At the beginning of February, the Intergovernmental Panel on Climate Change released the first part of its report Climate Change 2007. The report affirms that there is “a greater than than 90% likelihood” that human activities (largely combustion of fossil fuels) are related to the increase in greenhouse gases, and subsequent global temperatures. Citizens around the world are repeatedly listing climate change as a serious concern that needs to be addressed.

Despite the irrefutable evidence that we are responsible for climate change and the concern of the global community – UN climate talks are stagnating. Many of the countries emitting the largest quantities of greenhouse gases are hesitant to talk about mandates or commitments.

“Bush has shown no sign of wavering in his belief that Kyoto would harm the U.S. economy and wrongly omits 2012 targets for developing nations. Poor countries in turn feel no pressure to act when the world’s richest economy is outside Kyoto.”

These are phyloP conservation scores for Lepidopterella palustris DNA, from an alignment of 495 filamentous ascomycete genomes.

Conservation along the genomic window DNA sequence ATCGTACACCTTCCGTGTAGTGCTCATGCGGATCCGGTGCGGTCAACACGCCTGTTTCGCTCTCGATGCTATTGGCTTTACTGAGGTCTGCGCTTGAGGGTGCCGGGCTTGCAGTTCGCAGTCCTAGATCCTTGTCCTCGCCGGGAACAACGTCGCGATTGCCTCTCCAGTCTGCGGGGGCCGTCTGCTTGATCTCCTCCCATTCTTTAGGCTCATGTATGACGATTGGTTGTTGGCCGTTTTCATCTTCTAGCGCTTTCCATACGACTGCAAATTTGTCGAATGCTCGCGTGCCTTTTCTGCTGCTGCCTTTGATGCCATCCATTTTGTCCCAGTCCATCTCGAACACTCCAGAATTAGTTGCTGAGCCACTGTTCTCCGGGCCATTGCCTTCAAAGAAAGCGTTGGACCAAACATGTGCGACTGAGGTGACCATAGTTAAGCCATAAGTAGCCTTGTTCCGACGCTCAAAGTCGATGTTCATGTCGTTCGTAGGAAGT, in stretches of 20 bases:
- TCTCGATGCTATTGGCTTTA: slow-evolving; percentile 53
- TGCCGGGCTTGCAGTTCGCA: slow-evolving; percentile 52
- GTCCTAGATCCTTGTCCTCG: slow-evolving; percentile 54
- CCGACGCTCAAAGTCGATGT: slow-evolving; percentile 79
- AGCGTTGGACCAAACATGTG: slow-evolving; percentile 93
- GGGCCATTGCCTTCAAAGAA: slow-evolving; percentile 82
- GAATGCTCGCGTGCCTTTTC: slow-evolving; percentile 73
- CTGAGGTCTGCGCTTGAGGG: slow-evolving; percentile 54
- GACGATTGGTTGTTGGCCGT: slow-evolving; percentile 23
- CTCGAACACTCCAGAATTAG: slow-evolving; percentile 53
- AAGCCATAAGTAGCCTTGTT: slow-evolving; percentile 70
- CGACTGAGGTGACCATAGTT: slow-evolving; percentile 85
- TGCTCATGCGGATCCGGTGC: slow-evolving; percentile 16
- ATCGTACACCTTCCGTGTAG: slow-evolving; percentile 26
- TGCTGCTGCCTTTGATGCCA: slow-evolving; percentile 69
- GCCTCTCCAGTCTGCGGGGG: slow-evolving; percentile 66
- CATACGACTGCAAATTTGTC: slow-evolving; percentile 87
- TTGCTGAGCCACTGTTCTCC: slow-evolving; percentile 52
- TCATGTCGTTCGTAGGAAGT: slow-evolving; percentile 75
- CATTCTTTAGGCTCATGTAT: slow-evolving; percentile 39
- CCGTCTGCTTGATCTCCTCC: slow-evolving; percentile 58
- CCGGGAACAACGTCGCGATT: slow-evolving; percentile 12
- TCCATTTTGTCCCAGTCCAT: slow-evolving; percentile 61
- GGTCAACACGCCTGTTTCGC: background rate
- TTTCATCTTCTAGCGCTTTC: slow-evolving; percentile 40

It seems that the U.S. federal government is not going to be implementing any revolutionary policies in the immediate future – and we must pressure our state and local governments to get the results we need. This is not necessarily a surprise, but one would hope that such a strong cautions from the world’s scientific community would result in some sort of quick response.

132 U.S. cities have independently ratified the Kyoto Protocol, despite the federal government’s refusal to do so. While it is obviously troubling that governments are not saying “yes” to current climate change legislation, it is motivating to know that the government’s refusal to take concrete action is not slowing down the momentum of forward thinking regions and millions of people.